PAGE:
The young Anagarika Dharmapala travelled far and wide in the island giving speeches. He invited other laymen to follow his example in adopting Sinhala names and renouncing the alien Western way of life.
He deplored the bourgeoisie that espoused such societal values. He was adamant that the Sinhalese lived by the Five Precepts and that they should live a meritorious life. Soon, many parents were heeding his advice and naming their children with Sinhalese names.
Among the notable persons to change their names was Uparis Silva who became Piyadasa Sirisena, the famous novelist. Another was George Peiris who became Gunapala Piyasena (Malalasekera), the erudite Buddhist scholar of repute. Anagarika Dharmapala was vocal in that Buddhists should abstain from eating beef and that they denounce alcohol. He even took on the government of the day, the British Raj, to achieve what he perceived as righteous and against what he saw was leading to the cultural degeneration.
He stood apart as an intellectual who could easily explain complex philosophical issues with absolute clarity to a lay audience. As such he became an orator on Buddhism that many sought after. D. B. Dhanapala, in his teenage years, walked eagerly for 12 miles in Tissamaharama to hear one of Anagarika Dharmapala's speeches.
The young man, inspired by what he heard, toiled against the odds to become the colossus of journalism in his adulthood.
The establishment of Buddhist schools in Sri Lanka was a significant milestone in the effort to revive and protect Buddhism in the island during the Colonial Era. The order of the day was that children of the elite were beckoned to Christian Missionary Schools through rewards such as future lucrative employment or government posts, whilst those of the poorer sections of the society were left hapless without a proper education and thereby with meagre means in the future.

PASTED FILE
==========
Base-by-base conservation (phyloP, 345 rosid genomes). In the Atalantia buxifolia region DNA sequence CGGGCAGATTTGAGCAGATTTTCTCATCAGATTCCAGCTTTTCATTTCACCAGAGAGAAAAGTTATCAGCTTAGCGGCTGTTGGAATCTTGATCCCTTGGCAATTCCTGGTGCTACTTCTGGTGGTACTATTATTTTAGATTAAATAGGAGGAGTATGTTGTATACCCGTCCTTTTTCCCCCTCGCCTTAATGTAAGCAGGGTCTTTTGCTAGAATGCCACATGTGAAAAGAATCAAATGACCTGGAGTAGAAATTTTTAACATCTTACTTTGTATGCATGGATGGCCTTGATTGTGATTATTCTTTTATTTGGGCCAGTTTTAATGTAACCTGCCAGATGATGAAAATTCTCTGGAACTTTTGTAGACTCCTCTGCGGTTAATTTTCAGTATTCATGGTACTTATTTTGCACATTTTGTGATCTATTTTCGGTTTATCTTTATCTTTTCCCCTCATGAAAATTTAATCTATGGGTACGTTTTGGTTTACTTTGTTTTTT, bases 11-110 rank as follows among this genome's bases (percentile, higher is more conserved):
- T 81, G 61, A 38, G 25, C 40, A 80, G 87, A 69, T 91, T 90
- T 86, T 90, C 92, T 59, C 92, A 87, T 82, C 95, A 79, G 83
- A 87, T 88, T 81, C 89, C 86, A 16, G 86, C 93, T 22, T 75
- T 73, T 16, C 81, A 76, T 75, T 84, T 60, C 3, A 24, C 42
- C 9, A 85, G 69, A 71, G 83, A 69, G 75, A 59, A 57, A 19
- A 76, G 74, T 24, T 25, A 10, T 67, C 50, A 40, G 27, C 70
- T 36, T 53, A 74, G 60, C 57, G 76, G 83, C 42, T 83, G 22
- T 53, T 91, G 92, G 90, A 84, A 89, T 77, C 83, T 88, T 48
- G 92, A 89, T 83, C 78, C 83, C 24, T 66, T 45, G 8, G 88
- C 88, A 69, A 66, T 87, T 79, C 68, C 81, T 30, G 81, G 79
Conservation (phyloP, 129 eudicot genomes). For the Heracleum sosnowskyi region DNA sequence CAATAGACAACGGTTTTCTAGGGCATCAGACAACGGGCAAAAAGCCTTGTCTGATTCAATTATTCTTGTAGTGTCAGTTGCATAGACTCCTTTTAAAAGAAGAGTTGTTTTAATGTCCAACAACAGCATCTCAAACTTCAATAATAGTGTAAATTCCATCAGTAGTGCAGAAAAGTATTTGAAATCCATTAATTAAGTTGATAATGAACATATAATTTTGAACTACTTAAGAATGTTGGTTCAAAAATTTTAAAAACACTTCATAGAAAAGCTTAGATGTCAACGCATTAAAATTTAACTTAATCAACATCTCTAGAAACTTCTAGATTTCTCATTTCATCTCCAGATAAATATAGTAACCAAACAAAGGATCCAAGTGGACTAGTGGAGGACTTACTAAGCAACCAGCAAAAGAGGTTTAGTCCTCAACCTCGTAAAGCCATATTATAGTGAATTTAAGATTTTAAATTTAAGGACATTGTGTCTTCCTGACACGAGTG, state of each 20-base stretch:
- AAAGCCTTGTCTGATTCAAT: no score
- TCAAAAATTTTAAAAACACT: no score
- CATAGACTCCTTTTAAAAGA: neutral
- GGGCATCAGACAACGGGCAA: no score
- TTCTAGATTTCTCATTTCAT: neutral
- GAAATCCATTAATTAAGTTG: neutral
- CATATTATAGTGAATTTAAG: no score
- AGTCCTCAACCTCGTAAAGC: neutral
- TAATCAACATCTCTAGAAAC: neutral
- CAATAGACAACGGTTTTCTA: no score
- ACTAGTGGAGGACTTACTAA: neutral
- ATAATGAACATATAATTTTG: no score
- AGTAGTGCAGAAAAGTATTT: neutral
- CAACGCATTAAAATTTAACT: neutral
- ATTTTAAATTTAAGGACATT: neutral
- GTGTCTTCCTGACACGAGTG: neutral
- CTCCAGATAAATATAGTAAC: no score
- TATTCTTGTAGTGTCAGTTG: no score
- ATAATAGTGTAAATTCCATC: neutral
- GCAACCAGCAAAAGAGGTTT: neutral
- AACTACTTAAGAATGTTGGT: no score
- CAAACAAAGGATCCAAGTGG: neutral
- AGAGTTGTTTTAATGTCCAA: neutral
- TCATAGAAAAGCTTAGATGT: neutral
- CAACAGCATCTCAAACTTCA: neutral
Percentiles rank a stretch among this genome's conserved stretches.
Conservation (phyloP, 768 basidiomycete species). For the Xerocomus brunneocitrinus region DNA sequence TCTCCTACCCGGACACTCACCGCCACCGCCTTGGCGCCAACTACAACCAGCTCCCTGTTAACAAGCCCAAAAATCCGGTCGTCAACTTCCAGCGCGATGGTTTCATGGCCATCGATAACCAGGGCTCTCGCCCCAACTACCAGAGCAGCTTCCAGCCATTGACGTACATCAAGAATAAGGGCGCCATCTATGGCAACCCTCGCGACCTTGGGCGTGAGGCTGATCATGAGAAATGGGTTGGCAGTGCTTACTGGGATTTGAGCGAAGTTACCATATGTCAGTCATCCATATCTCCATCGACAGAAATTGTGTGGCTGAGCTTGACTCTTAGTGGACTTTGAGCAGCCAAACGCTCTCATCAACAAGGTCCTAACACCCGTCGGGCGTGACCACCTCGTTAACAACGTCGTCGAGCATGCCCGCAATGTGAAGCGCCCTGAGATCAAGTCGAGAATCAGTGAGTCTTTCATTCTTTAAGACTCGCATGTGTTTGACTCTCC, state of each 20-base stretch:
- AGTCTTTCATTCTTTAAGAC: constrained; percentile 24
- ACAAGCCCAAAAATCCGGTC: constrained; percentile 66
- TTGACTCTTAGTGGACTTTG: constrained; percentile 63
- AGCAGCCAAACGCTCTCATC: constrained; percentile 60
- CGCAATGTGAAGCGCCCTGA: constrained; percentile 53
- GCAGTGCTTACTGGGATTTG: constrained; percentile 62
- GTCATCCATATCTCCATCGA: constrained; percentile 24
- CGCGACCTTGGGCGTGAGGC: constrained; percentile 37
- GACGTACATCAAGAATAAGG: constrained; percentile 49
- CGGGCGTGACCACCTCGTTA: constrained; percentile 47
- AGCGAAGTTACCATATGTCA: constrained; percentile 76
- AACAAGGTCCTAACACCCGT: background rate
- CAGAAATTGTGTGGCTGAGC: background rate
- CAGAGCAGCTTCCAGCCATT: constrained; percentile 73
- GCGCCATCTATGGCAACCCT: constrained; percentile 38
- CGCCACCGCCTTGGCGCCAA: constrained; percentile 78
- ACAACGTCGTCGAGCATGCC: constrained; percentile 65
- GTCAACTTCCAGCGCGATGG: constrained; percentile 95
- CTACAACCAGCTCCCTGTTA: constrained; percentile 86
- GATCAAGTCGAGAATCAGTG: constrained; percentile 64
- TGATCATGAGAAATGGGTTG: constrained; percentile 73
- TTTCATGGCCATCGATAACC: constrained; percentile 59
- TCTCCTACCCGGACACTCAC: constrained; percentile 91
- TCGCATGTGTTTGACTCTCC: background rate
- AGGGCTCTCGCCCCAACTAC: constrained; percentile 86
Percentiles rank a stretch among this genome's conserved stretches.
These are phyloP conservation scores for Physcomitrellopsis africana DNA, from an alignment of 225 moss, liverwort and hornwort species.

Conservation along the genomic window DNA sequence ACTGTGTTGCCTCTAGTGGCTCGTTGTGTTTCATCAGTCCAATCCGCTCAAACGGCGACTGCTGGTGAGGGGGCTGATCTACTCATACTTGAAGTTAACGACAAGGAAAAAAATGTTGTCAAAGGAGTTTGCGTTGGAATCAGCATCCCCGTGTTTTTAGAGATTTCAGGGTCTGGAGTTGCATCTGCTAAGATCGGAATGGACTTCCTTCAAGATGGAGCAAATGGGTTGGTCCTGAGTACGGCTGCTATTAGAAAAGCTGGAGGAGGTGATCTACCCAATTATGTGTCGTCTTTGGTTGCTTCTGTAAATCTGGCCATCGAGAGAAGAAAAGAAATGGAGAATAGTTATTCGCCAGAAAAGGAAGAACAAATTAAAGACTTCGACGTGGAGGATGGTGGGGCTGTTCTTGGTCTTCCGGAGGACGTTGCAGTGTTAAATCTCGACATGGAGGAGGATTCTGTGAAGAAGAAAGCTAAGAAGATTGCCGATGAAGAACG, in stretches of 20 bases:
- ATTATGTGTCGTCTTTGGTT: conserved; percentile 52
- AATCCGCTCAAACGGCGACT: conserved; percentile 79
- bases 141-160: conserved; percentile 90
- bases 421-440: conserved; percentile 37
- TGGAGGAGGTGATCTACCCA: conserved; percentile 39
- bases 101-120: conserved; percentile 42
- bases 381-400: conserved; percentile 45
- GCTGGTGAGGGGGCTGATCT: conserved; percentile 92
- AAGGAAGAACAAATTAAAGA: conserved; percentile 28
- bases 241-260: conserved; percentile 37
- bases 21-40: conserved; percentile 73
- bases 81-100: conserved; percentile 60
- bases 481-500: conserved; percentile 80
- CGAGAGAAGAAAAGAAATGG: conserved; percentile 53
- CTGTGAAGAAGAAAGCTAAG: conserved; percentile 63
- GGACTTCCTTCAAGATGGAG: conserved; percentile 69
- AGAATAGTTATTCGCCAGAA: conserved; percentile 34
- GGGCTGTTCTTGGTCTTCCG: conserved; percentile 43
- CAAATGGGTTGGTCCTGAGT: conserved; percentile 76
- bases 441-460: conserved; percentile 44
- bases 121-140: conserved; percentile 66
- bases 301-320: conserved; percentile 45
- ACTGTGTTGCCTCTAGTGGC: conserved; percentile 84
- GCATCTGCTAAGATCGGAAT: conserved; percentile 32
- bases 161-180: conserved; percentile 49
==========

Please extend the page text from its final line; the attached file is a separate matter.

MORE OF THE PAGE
The corollary was that Buddhist values and morals were found to be prohibitive to success in life and hence left to decline serving the agenda of the Christian Missionaries. Anagarika Dharmapala assisted the efforts of Col. Olcott, Madame Blavatsky and Lead Beater of the Theosophical Society to establish and develop leading Buddhist Colleges such as Ananda, Nalanda and Dharmaraja, creating a huge dent in the said agendas and thus serving to preserve Buddhism.
Anagarika Dharmapala was also instrumental in promoting Buddhism in the world arena. The repertoire of his oratory skills and of his profound knowledge on Buddhism spread well beyond the shores of Sri Lanka to such countries as India and the British Isles and even to the US, Europe and Japan. In 1893, as a young man, he was invited to speak on Thervada Buddhism at the World Parliament of Religions in San Francisco. He made such a lasting impact on the audience that he later became much sought after as an authority on Buddhism across the world.
He was invited to return to the U.S. in 1896, and again in 1902-04, where he travelled widely and taught many an audience.